Pace of swine flu slows; pandemic level still expected
Although the pace of new H1N1 infections seemed to slow Saturday, with a total of 180 cases in the United States and 705 worldwide, a World Health Organization official said he thinks that the agency's infectious disease alert level ultimately wi...
Although the pace of new H1N1 infections seemed to slow Saturday, with a total of 180 cases in the United States and 705 worldwide, a World Health Organization official said he thinks that the agency's infectious disease alert level ultimately will be raised to its highest point.
"I would still propose that a pandemic is imminent because we are seeing the disease spread," Michael Ryan, the agency's director of global alert and response, said in a Geneva news conference.
"At this point, we have to expect that Phase 6 will be reached," he said.
The level will be raised when the agency sees evidence of sustained person-to-person transmission of the virus outside North America. So far, he emphasized, that has not occurred, with the exception of a handful of cases.
Ryan said the WHO would send developing countries 2 million courses of the antiviral agent Tamiflu from its emergency stockpile. The drug's manufacturer, Roche, said that it would send an additional
3 million doses and that it was scaling up production of the drug.
In Mexico, Health Secretary Jose Angel Cordova said the outbreak in his country might not be as serious as originally suspected. Out of more than 1,000 suspect cases so far, he said, only 443 cases were confirmed to be H1N1.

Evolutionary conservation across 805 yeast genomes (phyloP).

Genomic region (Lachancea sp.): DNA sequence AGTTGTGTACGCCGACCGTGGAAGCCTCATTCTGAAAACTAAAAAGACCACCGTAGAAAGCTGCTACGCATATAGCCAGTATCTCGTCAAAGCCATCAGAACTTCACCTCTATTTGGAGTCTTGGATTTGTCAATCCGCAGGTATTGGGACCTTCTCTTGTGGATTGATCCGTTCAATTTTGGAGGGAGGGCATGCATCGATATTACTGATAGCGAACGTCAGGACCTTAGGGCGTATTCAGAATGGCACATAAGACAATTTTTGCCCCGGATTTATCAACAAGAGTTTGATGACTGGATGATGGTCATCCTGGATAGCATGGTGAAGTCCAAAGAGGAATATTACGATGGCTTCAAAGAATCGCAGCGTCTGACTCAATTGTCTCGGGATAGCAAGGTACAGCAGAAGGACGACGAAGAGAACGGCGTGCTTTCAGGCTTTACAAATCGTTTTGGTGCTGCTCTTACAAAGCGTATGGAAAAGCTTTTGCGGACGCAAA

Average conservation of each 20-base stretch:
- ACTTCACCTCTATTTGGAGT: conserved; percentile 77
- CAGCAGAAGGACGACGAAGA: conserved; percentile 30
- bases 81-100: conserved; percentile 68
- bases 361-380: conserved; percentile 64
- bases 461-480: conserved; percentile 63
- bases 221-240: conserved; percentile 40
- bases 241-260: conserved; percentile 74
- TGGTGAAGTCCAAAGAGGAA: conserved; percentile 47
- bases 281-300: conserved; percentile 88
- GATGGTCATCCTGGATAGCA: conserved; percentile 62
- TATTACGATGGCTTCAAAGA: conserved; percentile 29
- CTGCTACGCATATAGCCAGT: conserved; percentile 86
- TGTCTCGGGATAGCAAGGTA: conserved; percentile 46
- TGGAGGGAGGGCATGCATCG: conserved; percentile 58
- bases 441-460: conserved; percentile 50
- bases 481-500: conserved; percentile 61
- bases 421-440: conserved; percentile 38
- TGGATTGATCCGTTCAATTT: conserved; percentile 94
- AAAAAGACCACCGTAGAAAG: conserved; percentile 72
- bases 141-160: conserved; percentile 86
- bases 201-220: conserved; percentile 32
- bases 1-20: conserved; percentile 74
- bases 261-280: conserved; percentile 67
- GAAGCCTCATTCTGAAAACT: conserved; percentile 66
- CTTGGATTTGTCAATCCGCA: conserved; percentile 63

Emergency rooms at Mexican hospitals have reported fewer patients in recent days. Cordova said he was not declaring the scare over. "It would still be imprudent to say that we're past the worst of it, but I do think ... we are in a stage of stabilization," he added.
"Is it stabilizing or not? I think it is too early to say," said Dr. Steve Waterman of the Centers for Disease Control and Prevention, speaking to reporters at Mexico City's nerve center, where officials are fighting the outbreak. "But I think we are getting systems in place where we are going to be able to get a handle on this soon."
In other key developments on swine flu outbreaks:
U.S. Education Department said Friday that more than 430 schools had closed, affecting about 245,000 children in 18 states. The Associated Press contributed to this report.